Satellite Internet in Texas
Some rural Texans have been waiting for high-speed Internet for close to a decade. Frustrated with seemingly false promises from the state government to expand DSL and cable networks to many of the smallest communities in the state, many people are turning to satellite Internet. Up to fifty times faster than dial-up service—typical dial-up connections download at 53 Kbps, while satellite connections download at 1.0 to 5.0 Mbps—satellite broadband connections free up phone lines and can reach customers statewide, as long as they have a clear view of the southern sky. Previously, people living in rural locations had to wait hours to download pictures, music, videos, and software updates, to which their city-dwelling counterparts had almost instant access. Satellite Internet let’s you get online instantly, surf the web and open pages faster, and download in a fraction of the time it used to take with a dial-up modem. And since it doesn’t interfere with your phone lines, you can email and talk at the same time.
How does satellite Internet work? Internet data is transmitted to your computer via a network of satellites orbiting the Earth. In order to receive this data at home, you’ll need to posses the proper equipment for decoding and displaying it. This equipment includes a satellite dish, modems for both uploading and downloading data from the satellite, and a capable computer system. You can connect with either a Windows or Macintosh operating system that meets certain minimum requirements as designated by the provider. Additionally, you can connect multiple home computers and laptops to a single connection. This means no family squabbles over whose turn it is to use the Internet, although simultaneous use by multiple users can mean a slower connection speed.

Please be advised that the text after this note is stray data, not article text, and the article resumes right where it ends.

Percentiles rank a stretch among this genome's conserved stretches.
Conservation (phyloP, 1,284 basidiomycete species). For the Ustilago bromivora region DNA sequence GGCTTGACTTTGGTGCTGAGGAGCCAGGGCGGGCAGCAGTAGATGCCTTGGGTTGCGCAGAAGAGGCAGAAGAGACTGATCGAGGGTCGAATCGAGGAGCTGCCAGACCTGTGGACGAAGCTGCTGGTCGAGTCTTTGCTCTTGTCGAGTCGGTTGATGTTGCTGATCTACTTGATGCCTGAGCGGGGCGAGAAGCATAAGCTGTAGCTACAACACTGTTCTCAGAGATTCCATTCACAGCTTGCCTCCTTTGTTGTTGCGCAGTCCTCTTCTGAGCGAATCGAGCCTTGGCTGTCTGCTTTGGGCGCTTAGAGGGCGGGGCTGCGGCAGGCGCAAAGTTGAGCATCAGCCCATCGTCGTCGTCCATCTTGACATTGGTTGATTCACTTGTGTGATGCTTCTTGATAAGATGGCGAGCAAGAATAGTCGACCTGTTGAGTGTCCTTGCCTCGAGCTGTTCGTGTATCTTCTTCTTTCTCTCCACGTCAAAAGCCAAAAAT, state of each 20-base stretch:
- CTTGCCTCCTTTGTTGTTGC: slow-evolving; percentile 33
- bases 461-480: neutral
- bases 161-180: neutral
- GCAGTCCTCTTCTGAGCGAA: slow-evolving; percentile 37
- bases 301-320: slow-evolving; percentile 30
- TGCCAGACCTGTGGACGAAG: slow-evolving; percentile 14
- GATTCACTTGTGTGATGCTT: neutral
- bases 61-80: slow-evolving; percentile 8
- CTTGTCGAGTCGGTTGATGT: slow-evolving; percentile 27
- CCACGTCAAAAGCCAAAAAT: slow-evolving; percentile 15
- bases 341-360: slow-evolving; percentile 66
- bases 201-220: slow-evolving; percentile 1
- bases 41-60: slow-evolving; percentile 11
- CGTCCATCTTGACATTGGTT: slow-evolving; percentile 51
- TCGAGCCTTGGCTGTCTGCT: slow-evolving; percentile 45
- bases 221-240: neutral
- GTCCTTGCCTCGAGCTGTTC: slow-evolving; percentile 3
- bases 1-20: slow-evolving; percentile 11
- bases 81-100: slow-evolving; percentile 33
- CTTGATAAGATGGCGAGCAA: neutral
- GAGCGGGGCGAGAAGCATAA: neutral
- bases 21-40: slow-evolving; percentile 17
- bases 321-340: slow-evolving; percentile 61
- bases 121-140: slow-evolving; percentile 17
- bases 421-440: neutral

In this fast-paced world, high-speed Internet is all but essential for survival. With satellite Internet, people formerly left behind are able to come out of the technological dark ages and join the online community. They can work from home outside the city limits. They can shop online. They can play interactive computer games. They can plan trips and get instant access to breaking news. Truckers and people who travel for business or otherwise spend a lot of time on the road can also benefit from satellite Internet, as there are many portable options available in addition to the location-specific fixed systems more common in homes.
Despite all its good points, there are some downsides to satellite Internet. Bad weather can interfere with your connection, and users sometimes complain about signal latency (the delay between requesting data and the receipt of a response) and rain fade (when the signal is absorbed or scattered by moisture). Satellite service can also be more expensive than other high-speed connections, like DSL and cable service, not to mention the much slower dial-up option. But time is money, and in places where DSL and cable are not available, the benefits of being able to keep up with the rest of the world are worth any added cost.
Find More Texas Music Articles